How to Protect Your Online Reputation [INFOGRAPHIC]

Are you aware of the online reputation that you or your business have?  Do you keep tabs on all the web properties that people could find?  Weather you’re selling something, looking for a job or even looking for a date, you can be certain that you or your business will be ‘Googled’ – online reputation is critical.

It’s a phrase we hear all the time, but how often do you actually Google yourself?  Do it now!  Make sure you don’t find any surprises that others who may be searching for you might see, manage your online reputation on a weekly basis.

Did you know….

  • 80% of people have changed a purchase decision due to a bad review
  • 90% of recruiters will Google your name
  • 70% of men and 63% of women Google their potential partners before a date.

Scary stuff, huh!?

The infographic below reveals more stats about online reputation and ways to combat negative review.

Enjoy! Please leave a comment below if you’ve been targeted by internet trolls, the bearers of bad reviews!

  • Guest

    Mr. Crawshaw,

    Thank you for your highly informative and thought-provoking article. Though I myself have not been the victim of Internet “trolling,” I am aware of the negative effects that result from this. As pointed out in the red section about perceived anonymity (with the character wearing a paper bag over his head), the laws on the books haven’t exactly tipped the balance in favor of honesty vs. random gripe attacks. A major issue is what’s known as sock-puppet attacks, in which a person will post negative (or otherwise biased) commentary or reviews under multiple account names, thus creating the illusion that multiple people are issuing the same response when it is only one. People can actually be paid to do this; also, many times these “review mills” are located in places where English is not the primary language, and not even headquartered as a company per se but a loosely organized group of five or ten “support staff” issued pennies on the dollar just to post biased content about a person, company or product on various Internet sites.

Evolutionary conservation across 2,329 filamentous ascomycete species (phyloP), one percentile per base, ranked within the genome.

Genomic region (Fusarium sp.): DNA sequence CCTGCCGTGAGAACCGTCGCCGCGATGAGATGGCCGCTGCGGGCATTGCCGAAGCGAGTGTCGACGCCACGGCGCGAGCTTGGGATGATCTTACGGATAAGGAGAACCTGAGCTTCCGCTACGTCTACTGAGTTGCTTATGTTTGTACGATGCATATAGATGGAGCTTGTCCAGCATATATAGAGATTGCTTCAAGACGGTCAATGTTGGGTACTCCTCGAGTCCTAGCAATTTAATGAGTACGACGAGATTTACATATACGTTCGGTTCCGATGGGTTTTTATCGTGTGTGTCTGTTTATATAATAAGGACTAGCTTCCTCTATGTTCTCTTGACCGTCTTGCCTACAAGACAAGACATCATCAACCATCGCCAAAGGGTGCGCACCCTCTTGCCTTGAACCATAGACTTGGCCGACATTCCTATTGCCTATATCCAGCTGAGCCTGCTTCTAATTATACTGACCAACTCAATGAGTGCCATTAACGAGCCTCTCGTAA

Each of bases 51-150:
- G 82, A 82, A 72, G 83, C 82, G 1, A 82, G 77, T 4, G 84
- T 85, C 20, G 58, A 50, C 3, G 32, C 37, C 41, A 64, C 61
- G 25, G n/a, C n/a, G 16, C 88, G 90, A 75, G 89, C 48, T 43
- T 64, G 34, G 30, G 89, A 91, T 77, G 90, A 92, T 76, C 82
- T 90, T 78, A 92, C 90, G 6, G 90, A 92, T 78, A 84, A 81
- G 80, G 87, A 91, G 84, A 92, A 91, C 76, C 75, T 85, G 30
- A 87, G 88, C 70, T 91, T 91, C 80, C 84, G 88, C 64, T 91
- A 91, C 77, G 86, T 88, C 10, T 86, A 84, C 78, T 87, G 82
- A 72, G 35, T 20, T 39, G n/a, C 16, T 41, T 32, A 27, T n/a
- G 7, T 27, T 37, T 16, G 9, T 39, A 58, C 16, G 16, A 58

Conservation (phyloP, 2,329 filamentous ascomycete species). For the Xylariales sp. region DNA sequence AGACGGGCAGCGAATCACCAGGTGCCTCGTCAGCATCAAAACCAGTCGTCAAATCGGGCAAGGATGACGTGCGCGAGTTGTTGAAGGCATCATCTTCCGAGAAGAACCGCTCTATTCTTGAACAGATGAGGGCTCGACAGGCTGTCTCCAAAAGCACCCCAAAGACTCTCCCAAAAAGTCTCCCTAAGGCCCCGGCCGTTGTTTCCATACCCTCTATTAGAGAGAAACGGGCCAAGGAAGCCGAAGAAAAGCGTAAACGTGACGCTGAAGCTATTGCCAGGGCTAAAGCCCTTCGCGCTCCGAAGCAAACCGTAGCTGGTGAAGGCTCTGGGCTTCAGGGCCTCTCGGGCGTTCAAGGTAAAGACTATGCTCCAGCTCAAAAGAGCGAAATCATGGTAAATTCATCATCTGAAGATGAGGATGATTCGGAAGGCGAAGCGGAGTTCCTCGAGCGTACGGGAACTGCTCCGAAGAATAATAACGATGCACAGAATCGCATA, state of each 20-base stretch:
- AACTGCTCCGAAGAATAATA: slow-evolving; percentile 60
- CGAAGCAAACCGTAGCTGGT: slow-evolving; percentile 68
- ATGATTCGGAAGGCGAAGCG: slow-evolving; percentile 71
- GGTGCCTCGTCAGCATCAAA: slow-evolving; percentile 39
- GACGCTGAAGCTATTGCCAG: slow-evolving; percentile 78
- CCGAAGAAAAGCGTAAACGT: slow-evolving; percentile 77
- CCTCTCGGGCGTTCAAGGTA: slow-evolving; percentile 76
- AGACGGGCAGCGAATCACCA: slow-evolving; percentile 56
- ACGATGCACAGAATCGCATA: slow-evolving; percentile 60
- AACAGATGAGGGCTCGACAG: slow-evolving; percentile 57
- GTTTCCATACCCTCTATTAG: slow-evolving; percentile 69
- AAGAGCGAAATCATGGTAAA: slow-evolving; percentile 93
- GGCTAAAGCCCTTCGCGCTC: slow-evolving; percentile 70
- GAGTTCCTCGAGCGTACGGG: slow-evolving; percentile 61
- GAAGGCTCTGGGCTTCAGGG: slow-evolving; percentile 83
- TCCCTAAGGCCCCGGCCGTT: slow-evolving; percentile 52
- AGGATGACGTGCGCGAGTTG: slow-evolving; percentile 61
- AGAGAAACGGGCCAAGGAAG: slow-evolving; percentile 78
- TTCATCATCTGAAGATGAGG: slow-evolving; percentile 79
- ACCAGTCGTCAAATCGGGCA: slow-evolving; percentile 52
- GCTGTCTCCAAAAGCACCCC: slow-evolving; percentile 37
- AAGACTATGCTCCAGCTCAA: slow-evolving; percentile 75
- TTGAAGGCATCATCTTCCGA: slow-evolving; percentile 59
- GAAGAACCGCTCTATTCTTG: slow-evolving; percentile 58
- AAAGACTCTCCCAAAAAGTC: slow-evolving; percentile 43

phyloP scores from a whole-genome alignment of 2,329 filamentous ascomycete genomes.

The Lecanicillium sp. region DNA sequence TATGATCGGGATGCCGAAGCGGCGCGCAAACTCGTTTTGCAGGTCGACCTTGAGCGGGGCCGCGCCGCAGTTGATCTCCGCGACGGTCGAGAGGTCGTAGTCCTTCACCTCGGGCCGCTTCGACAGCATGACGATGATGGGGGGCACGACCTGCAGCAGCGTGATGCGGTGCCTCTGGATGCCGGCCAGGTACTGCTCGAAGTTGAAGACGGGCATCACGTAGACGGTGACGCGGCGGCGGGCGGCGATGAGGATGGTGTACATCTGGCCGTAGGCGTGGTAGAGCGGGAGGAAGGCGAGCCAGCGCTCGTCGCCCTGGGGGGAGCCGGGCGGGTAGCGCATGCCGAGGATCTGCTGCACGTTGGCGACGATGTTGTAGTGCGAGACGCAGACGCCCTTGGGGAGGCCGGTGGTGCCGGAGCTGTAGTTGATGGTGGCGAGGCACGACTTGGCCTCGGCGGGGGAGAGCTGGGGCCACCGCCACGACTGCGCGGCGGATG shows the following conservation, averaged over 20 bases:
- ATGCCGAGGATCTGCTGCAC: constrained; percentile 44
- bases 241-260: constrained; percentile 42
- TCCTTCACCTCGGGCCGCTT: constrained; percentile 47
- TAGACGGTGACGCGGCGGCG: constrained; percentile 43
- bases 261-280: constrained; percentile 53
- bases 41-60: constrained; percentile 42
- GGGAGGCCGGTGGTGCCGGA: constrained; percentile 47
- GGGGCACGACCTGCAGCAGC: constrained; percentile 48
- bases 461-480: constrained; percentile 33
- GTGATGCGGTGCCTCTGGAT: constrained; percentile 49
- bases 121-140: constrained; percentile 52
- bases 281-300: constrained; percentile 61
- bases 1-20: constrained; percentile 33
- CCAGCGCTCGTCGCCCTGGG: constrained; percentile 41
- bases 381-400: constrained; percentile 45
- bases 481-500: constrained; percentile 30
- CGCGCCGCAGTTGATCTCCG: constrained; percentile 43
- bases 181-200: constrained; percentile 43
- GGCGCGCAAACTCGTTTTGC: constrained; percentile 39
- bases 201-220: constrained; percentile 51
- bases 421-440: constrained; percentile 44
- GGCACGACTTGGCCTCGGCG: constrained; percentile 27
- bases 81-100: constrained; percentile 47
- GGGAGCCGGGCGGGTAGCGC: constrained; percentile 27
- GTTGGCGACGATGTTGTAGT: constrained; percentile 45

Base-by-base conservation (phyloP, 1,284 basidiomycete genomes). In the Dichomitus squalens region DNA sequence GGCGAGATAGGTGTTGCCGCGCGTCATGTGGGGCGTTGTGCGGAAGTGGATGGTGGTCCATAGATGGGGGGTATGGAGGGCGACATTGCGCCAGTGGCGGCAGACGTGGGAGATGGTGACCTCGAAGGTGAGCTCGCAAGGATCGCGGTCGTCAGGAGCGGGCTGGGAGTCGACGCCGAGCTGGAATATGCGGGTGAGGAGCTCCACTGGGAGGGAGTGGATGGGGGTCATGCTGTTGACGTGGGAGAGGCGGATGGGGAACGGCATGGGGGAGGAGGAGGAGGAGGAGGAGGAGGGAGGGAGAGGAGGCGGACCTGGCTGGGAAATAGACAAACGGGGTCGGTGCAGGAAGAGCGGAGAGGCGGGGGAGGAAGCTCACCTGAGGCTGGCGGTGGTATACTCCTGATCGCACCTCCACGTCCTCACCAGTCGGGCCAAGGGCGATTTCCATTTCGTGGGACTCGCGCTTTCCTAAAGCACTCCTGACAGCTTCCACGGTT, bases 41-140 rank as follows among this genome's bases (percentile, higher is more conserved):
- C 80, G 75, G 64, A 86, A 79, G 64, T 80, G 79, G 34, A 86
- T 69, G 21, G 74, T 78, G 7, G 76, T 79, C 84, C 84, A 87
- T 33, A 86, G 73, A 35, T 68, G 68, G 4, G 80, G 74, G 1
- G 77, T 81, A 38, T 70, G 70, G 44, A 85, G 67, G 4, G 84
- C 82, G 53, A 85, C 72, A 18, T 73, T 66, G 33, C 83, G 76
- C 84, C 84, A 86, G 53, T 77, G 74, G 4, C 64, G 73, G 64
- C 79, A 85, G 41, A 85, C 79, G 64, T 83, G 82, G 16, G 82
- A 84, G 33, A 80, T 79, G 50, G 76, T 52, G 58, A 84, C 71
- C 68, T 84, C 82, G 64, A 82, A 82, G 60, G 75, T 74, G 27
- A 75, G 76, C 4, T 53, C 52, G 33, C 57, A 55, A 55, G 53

That being said, I don’t particularly like the idea that the only way to drown out negative content is to create positive content yourself. I’m not big on dating, so I don’t really care about what potential “mates” think of me or not. And yet it is important to realize that dates, employers, college recruiters, etc., are all people, first and foremost, so what a potential significant other might find about you on Google is probably the same as what a potential employer might find, a college recruiter, etc. But I don’t have ANY social networking profiles, none whatsoever, and never have, in which case the only thing people might find when searching my real name is whatever’s in the phone book. Any commentary that I make is always posted under a pseudonym. I do search myself on occasion, just to see what’s out there, and for now, nothing, nothing beyond public records (and I actually have an unlisted phone number, so even the White Pages isn’t a good place to look). Two questions, then, on this issue: First, what does it say about me if nothing comes up in a web search, and second, if for whatever reason something “bad” does come up with my name, what can I do that DOESN’T involve getting sucked into the “social network” and accruing further risk of rubbing people the wrong way?